My Top 5 Productivity Supervillains

Every superhero has recurring supervillains. Sometimes, they’re easily defeated by the hero, but as the story moves on, they become more aware of the hero’s weaknesses, and cleverly exploit them. The villains are never fully vanquished and nearly always find a way to resurface again and again. 

In the same way, your productivity at work is usually attacked by the same villains over and over. You may have a completely unscheduled and distraction-free day, but still not accomplish much if your villains get the best of you. 

Your unique set of supervillains are based on your personality, your physical workplace, your digital workplace, and many other factors. 

Like the comics, you can never completely get rid of your productivity supervillains. They can only be respected, and managed, not solved, and you must always be on your guard. One small opening is enough for the supervillain to come in and take control over a whole season of work.

In my own life, since I can’t forever destroy my supervillains, I find it helpful to name and recognize them early on. Each bad guy takes a different approach; Batman has a very different strategy of fighting Two-Face than he does the Riddler. Naming your villains and talking openly about how to fight them goes a long way in taking back control over your productivity. 

Here are the top five recurring supervillains that are most likely to destroy my productivity at work. 

1. Doing the easy stuff first

When I sit down with my task management system to decide what to prioritize, I am always drawn to the quick and easy tasks first. This supervillain tells me that I should build up momentum and clear my schedule to do the bigger tasks later. 

I fall for this one all the time, and *spoiler alert* I almost never end up finishing those big tasks later on in the day. If I don’t do them first, they don’t get done.

I have this one recurring task to do that takes about ten minutes. If I miss doing it, it’s not a big deal. But that ten minutes is too enticing, and I almost never miss doing that task while I push off bigger things.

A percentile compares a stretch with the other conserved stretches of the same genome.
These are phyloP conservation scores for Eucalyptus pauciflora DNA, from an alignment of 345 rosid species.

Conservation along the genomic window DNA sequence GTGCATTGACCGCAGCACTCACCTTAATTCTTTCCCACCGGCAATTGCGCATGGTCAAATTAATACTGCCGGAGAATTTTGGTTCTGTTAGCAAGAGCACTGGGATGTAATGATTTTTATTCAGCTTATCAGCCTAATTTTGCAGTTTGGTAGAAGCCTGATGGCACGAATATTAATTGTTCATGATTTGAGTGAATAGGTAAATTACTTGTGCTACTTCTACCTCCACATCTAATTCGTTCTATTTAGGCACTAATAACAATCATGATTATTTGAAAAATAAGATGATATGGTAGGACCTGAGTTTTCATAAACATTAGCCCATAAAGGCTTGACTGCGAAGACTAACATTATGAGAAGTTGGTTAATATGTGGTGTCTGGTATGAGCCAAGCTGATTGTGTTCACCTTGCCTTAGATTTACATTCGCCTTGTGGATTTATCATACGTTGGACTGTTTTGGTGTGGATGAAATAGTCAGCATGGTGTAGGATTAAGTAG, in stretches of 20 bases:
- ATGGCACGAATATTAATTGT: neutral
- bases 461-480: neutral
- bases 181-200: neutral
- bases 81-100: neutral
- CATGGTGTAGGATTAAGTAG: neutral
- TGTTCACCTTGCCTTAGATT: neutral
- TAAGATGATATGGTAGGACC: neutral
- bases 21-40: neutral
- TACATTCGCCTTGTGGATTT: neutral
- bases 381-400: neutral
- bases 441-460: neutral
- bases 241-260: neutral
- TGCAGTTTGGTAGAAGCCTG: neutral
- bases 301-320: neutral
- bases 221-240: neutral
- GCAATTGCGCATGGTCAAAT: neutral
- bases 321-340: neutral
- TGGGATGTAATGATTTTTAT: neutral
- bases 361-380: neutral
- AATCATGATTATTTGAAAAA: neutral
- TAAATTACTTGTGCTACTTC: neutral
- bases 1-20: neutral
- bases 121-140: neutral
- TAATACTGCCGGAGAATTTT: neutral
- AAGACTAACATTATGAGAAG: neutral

On days when I lose to this villain, I feel like I’m just treading water and never moving forward. On the flip side, if I have a day when I get my big stuff done, but miss out on the small things, I never feel bad, because I know I’ll get the small stuff done tomorrow. 

How I fight this villain: Recognize that I can make any task seem important, and consciously choose to do the hardest task first. 

2. Checking communication too often

It’s a deep part of my personality to want to be helpful and have other people like me. One way I do this is by making sure I’m available to others. Turning off all my notifications seems rude and selfish sometimes. So, I keep checking messages and email frequently just to be sure that no one is waiting on me. 

But once I open up those floodgates, it’s hard to stop. I get sucked into conversations that go on forever and end up losing a bunch of time just doing communication triage.

How I fight this villain: In the end, people are going to be more happy with me if I actually get big things done rather than just respond to immediate requests. Also, I have to recognize that I disappoint others more if I respond immediately and say I’ll do something, but then push that task off for several days. The longer I put off checking communication, the better I do.   

3. Ignoring energy management